Who dealt this mess anyway?
(Editor’s note: In an editorial on Monday, March 30, the Enterprise invited local religious leaders to share sermons with the community through the newspaper’s Opinion page, since they are not allowed to hold services in person. This is one of the responses.)
Isaiah 53:6 (ESV): “All we like sheep have gone astray; we have turned — every one — to his own way; and the LORD has laid on him the iniquity of us all.”
When this pandemic began, a friend observed that people were generally being kind and respectful. But as time has gone on, it seems blame and ridicule have become more prevalent. Even though the virus seems to affect almost every nation, and many different political systems, everyone wants to know who is to blame. Surely if this person were in charge or this type of medical system were in place, everything would be different.
This seems to be the human condition; we have a long-standing pattern of looking for someone to blame. Early in the book of Genesis we see it begin. Adam pointed the finger at “this woman that you gave me!” I would submit that often the need to find blame is generally used to avoid our own personal failings. I do understand that in systems and institutions there is a need for accountability and responsibility. But the big issues that we face as a culture and society cannot be brought back to a simplistic, “Whose fault is this?” approach. Many blame political systems, greed, bad social development, lack of education. Yes, some even blame religion as the root of all evil. Evil and suffering are real issues that have plagued mankind, and most religions struggle to explain and deal with this issue.
Alexander Solzhenitzsyn, a poet and author who suffered persecution in communist Russia, made this statement: “Gradually it was disclosed to me that the line separating good and evil passes not through states, nor between classes, nor between political parties either — but right through every human heart — and through all human hearts.” (“The Gulag Archipelago”)
The problem of evil runs through EVERY human heart. The prophet Isaiah said it this way: (Is. 53:6) “All of us, like sheep, have strayed away. We have left God’s paths to follow our own” (From The Message Bible.) This is hard for many of us to accept. It is always easier to look at others or a system and blame our problems on someone or something else. The problem of original sin and the human condition is repeated throughout scripture. Though some would disagree with this teaching, I think that most would agree that something is amiss!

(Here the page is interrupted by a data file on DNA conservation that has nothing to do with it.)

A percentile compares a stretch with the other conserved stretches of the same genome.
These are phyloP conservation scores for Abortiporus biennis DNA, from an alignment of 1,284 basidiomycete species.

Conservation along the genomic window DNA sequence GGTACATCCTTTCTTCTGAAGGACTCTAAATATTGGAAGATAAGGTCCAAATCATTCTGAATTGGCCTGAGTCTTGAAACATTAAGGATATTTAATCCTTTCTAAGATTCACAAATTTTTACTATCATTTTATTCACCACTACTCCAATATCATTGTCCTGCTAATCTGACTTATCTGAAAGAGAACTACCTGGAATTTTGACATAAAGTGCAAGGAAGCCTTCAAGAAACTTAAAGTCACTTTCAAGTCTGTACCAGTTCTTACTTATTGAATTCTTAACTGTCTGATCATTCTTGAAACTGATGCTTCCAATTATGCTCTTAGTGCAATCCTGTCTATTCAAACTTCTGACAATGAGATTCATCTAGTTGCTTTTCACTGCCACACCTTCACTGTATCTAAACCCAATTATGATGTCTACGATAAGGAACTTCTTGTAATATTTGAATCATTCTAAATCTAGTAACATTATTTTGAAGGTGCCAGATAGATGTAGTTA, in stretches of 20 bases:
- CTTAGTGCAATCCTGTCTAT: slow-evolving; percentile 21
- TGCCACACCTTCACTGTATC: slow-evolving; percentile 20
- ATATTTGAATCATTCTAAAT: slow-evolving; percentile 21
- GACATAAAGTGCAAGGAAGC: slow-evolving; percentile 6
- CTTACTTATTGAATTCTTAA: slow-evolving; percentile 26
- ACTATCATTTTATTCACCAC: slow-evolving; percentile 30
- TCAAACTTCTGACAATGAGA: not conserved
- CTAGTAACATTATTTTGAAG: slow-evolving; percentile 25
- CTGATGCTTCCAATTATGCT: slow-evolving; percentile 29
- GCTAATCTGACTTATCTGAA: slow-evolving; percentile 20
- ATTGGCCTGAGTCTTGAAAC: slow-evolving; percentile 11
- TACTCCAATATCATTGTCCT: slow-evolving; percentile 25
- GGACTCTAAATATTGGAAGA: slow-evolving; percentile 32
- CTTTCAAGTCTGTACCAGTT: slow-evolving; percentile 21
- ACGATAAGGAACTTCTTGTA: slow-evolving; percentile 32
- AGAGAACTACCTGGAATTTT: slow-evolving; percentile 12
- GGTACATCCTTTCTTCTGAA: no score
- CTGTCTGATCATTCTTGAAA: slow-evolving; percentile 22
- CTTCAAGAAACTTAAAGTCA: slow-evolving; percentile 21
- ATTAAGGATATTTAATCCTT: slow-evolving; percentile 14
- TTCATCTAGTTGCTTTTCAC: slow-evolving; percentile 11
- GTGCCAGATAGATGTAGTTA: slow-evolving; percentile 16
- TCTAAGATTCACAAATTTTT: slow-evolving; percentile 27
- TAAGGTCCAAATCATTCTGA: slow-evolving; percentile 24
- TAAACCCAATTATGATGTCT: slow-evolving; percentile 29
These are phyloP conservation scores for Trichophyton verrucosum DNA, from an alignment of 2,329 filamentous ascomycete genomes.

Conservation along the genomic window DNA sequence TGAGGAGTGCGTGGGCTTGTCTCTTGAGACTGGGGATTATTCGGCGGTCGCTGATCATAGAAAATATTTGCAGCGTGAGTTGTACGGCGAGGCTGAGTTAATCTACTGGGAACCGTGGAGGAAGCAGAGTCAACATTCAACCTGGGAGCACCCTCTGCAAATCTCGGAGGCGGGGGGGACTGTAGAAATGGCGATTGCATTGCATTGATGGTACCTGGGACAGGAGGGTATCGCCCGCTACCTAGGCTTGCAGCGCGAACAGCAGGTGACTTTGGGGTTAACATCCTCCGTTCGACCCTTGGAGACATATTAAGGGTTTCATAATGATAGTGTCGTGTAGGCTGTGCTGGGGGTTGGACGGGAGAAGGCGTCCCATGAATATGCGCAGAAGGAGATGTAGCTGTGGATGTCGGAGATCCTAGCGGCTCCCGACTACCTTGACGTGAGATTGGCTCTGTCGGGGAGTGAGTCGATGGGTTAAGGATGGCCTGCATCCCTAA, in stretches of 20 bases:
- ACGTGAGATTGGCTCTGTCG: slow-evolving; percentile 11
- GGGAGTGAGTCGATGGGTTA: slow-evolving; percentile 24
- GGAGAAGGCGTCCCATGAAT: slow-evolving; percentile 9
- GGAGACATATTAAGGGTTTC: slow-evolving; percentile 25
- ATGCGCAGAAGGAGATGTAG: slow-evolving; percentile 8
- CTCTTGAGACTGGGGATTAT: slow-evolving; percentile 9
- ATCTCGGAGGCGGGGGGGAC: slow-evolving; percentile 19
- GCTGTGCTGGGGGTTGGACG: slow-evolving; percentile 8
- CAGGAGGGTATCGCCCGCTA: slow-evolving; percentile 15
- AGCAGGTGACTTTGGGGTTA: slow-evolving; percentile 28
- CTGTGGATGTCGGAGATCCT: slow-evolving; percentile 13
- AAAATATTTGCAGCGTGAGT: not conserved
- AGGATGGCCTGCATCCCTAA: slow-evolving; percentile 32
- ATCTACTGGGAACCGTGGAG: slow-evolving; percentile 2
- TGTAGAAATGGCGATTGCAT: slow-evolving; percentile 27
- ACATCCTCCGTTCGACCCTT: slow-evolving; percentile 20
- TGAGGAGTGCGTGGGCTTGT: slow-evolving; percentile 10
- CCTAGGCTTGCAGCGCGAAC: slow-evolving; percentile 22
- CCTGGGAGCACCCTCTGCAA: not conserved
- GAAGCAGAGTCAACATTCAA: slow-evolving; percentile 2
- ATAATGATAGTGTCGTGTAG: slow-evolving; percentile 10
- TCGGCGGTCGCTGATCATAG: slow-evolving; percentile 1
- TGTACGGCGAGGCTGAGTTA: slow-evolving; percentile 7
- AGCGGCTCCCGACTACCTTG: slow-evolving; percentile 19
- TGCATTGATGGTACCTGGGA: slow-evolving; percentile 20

Cornelius Plantinga Jr. wrote a book titled “Not the Way It’s Supposed to Be: A Breviary of Sin.” He begins the book by describing a scene from the 1991 film “Grand Canyon.” In the scene, an immigration attorney with a fancy sports car breaks down on a dark and deserted city street.
“He manages to call for a tow truck, but before it arrives, five local toughs surround his car and threaten him. Just in time, the tow truck shows up and its driver — an earnest, genial man — begins to hook up to the sports car. The toughs protest: The driver is interrupting their meal. So the driver takes the group leader aside and gives him a five-sentence introduction to sin:
“‘Man, the world ain’t s’pposed to work like this. Maybe you don’t know that, but this ain’t the way it’s s’pposed to be. I’m s’pposed to be able to do my job without askin’ you if I can. And that dude is s’pposed to be able to wait with his car without you rippin’ him off. Everything’s s’pposed to be different than what it is here.’
“The driver’s summary of the human predicament is just about perfect. He understands the way things are supposed to be. They are supposed to include friendly streets that are safe for strangers. They are supposed to include justice that fosters peace, mutual respect and goodwill, deliberate and widespread attention to the public good. Of course, things are not that way at all.”
Most everyone can agree that things are “not the way they are s’pposed to be,” but there is definitely disagreement on how to set things straight.
The Christian worldview recognizes the fallen nature of man and the earth. Though we live in a beautiful and glorious world, there is evil and suffering. There is no easy answer to suffering, but there is a hope that can guide us through it.
The gospel is good news, because it is a proclamation of God’s rescue plan. God himself took on flesh and experienced our humanity, lived a sinless life and died as an atonement for our sins. He rose again as a confirmation of God’s rescue mission. John the Baptist proclaimed, when Jesus came to be baptized, “Behold the Lamb of God who takes away the sins of the world.”
The hope of the gospel is in understanding that all of mankind has a spiritual deficiency, that things are “not the way they are s’pposed to be” but that God himself is the remedy!
This frees us from performance-based redemption. (If I do enough good, will it outweigh the bad?) It frees us from needing to blame others, from needing to blame systems. It most importantly frees us from self-righteousness, since in view of the cross, no one can boast in their own righteousness.
N.T. Wright describes the work of the cross:
“The real enemy, after all, was not Rome but the powers of evil that stood behind human arrogance and violence. … (On the cross) the kingdom of God triumphed over the kingdoms of this world by refusing to join in their spiral of violence. (On the cross, Jesus) would love his enemies, turn the other cheek, go the second mile.”
This radical approach to redemption and wholeness does not allow us to blame. “Who dealt this?” becomes irrelevant because we are all equally needy of God’s grace. And grace (God’s favor) encourages us to look at our own spiritual need, and to find our forgiveness and redemption through faith in Christ.
“Thanks be to God for his unspeakable gift.”
Bruce McCulley is pastor of High Peaks Church in Saranac Lake.